Source: Jamaica Gleaner
The word going around is that some of the most ardent People’s National Party (PNP) insiders know that the last rites will be sung late on the evening of September 3, 2020.
On the basis that powerful forces inside the PNP have mentally set up their actions post-September 3 to either re-engage with the party to assist in rebuilding or distancing themselves for the next generation, the impending loss will first throw up the first casualty: Peter Phillips.
All political parties are made up of people with oversized egos and fragile emotions. When Phillips goes in early 2021, most of those who supported his incumbency while they knew it was eating away at the heart of the party’s growth will be unceremoniously dumped. Well, no, not actually, but they will be politically nullified.
There is a lesson that the PNP can learn from the past, and it is an open-book lesson from the late Eddie Seaga. Seaga lost the all-conquering power he briefly held in the 1977 to 1982 period in early 1989. He was never loved, and in his most honest moments, certainly in those shared with me, he never placed a great priority on wanting people liking him, an odd trait for a politician.
From he lost in 1989, Seaga could not and would never be persuaded by those around him that he would never be able to replicate that massive victory in October 1980. As he used that autocratic Busta-like side of himself in controlling the Jamaica Labour Party (JLP), it led to one bout of factionalism into another.
The beneficiary of it was the PNP’s PJ Patterson, who took it as a political Sunday stroll to whip the JLP in a repeat in 1993, 1997, and 2002. The poll findings during those times found that the JLP’s internal divisions were the big turn-off factors. At the core of that understanding was the simple deduction: If Seaga could not get his caucus together and bring unity of purpose and direction, how could any voter give it the mandate to run a government in that state of disunity?
That understanding has long sunk in for many of those in the PNP, but now that the elections are on, they are forced to do what every politician is doing now: moving around in their constituencies and pretending a new love for their potential voters.
The only scenarios were these. The PM saw COVID-19 as not moving from Jamaica until late 2021 or thereabouts. The PM, being a political man, saw what all polls were saying about him and the JLP. He was being moved by powerful political interests abroad and at home.
Two Saturdays ago, as I drove around the KMA, I was pleasantly surprised at the high percentage of people wearing masks – probably in the region of about 80 per cent. As one moved into inner-city communities and small businesses, the percentage fell off.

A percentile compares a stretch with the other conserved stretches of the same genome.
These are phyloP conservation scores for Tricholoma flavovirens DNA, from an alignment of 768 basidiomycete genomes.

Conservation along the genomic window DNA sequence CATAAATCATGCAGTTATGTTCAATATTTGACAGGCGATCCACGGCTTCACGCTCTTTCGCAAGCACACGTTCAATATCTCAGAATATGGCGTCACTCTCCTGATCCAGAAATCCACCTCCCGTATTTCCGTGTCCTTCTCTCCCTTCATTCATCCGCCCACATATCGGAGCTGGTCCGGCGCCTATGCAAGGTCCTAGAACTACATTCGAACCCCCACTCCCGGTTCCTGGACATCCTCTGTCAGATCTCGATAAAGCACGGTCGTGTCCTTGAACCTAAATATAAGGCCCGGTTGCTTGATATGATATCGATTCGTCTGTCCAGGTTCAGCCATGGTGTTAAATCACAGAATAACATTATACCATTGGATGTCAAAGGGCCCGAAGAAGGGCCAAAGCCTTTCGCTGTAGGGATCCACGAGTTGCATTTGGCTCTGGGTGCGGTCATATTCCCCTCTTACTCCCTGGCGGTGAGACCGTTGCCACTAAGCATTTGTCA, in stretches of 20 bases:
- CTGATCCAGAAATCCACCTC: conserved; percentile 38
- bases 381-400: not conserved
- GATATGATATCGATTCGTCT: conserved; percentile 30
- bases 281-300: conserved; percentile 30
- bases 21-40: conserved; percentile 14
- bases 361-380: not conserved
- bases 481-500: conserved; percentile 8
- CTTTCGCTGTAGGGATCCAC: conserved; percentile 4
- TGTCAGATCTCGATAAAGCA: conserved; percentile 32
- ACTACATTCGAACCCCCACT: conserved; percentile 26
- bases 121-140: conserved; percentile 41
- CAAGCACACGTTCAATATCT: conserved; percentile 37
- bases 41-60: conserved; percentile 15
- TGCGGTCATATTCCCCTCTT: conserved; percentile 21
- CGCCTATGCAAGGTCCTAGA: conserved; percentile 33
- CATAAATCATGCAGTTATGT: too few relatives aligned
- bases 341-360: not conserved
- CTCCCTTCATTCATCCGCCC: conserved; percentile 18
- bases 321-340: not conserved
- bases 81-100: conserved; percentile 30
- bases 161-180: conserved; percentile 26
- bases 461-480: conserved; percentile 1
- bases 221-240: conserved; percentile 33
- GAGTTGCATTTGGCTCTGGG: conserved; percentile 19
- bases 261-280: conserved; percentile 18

The reality is, even if there is the last big blow of a first wave or what we are now witnessing is the beginning of a second wave, many of us will have to own our indiscipline and inscribe it on this new outbreak.
But, is the JLP Government a player in this? Is Andrew Holness a selfish man? In answering this we must ask, what would it have taken for the PM to delay the election until it was due in February of 2021?
Again, I put to you that he is a political man. Plus any benefits and direct and indirect stimulus funds he has disbursed, they all have a shelf life. He knows that as 2021 comes around, that most difficult job of crafting a budget while seated atop an economy in a bubble will be a massive open sore that will be festering as the new year ages.
All polls done by leading media houses and pollsters have shown the ruling JLP led by Andrew Holness in a canter to win the next elections. What makes the three polls – Nationwide News Network -Blue Dot; Observer – Bill Johnson; RJR – Don Anderson – a horrific political nightmare for the PNP is that they have, basically, reinforced each other in showing the PNP’s lag in the race to come.
One of the biggest judgments that will be made in the next elections will be looking at the party better able to restore an economy that has been deeply shattered by the corona virus pandemic.
When we bear in mind that prior to COVID-19, polls were giving Holness and the JLP high marks, and during and after, polls have given higher marks to the Holness-JLP combination, I cannot see that any significant percentage of the electorate will see the Opposition PNP as that party that is likely to do a better job in the post-COVID-19 period.
One criticism that I keep on hearing from the PNP is that much of the physical infrastructure built out during the JLP’s 2016 to the present was planned and started under the PNP and that the PNP ought to get credit for that. Reasonable I would think, but who are the people best suited to award that sort of credit where it is due?
I say that if the PNP had laid out those grand plans, and it was intimately and politically in touch with the pulse of the people – the likely voters – why did it fail in convincing the people that they would soon see the fruits of those plans?
If it foolishly allowed itself to be ‘beaten’ in a squeaker of an election in February 2016 just to prepare itself for the upcoming defeat of its politics, then maybe that is added reason to begin the plan for the replacement of much of its leadership.
More than a few PNP candidates will feel the weight of their leader on the morning after September 3.
But although it will bring pain for a long, sleepless period, if the party is worth more than its weight in salt, it will eventually regain its pride of place.
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